‘Come on blonde,’ Ankara Mayor challenges US spokesperson

‘Come on blonde,’ Ankara Mayor challenges US spokesperson

‘Come on blonde,’ Ankara Mayor challenges US spokesperson The mayor of Turkey’s capital has challenged a U.S. State Department spokesperson by referring to a pro-government media report that slammed her as “stupid blonde.”

“Come on blonde, answer now,” Ankara Mayor Melih Gökçek said in a tweet early April 29. The tweet also included an image from the recent riots in Baltimore, as well as the photo of Marie Harf and a caption that reads: “Where are you stupid blonde, who accused Turkish police of using disproportionate force?”

Gökçek was referring to a report on Ensonhaber.com, a staunchly pro-government online news website. “U.S. police displayed a harsh attitude against the activists in Baltimore. But U.S. State Department spokesperson Marie Harf, who had been repeatedly criticizing Turkey during the Gezi incidents, is now silent,” it said.

Meanwhile, Harf April 29 commented on Gökçek’s tweets in the State Department’s Daily Briefing.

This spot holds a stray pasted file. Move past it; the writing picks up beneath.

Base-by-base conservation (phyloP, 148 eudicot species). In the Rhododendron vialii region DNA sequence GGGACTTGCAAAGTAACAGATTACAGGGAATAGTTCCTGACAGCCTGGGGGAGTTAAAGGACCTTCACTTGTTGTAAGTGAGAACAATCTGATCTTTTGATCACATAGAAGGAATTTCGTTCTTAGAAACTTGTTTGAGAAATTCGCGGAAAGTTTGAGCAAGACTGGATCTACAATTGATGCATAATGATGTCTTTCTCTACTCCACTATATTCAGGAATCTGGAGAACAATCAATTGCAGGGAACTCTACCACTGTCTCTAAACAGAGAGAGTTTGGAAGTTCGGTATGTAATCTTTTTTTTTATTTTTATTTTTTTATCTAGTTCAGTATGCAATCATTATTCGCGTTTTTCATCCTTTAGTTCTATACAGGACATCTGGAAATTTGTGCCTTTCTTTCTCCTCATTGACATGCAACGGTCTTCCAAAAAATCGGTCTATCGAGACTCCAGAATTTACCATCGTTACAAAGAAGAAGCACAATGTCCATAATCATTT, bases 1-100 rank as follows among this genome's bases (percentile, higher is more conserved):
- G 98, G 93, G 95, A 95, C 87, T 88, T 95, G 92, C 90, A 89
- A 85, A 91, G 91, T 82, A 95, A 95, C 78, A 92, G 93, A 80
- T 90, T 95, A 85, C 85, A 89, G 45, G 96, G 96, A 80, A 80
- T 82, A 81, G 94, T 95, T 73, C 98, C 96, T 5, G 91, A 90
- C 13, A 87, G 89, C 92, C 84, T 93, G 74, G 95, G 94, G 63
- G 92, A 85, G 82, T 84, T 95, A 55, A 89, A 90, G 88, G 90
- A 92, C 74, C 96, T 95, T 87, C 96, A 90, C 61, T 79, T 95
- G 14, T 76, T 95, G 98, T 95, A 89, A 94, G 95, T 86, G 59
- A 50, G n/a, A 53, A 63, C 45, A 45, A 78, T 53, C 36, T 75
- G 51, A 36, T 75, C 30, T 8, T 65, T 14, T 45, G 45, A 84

“I really don’t think I’m going to dignify them with a response,” said Harf, adding that President Barack Obama spoke April 28 of soul-searching about the situation in Baltimore as well as other officials and that they would carry out an investigation.

“And I would note that the president didn’t just talk about the specific incident and the investigation, but really about the fact that we have to do some soul-searching here, and spoke, I think, very deeply and personally about an issue that is clearly one that people feel very passionately about,” said Harf stressing that the United States would transparently and openly address challenges whether they are at home or abroad.

Many national and international organizations had criticized Turkish police officers for using disproportionate force during the massive Gezi Park protests in 2013.

Gökçek, a veteran politician from the ruling Justice and Development Party (AKP), also slammed CNN International and the Economist for the same reason in separate tweets. 

As it generally happens, hundreds among his more than 2.5 million followers joined Gökçek’s online campaign which targeted Harf and the international media on April 29.

Gökçek has been a polarizing figure, most recently by being accused by Deputy Prime Minister Bülent Arınç of corruption and stirring another debate by erecting a giant robot statue near Turkey’s new presidential palace in the capital city.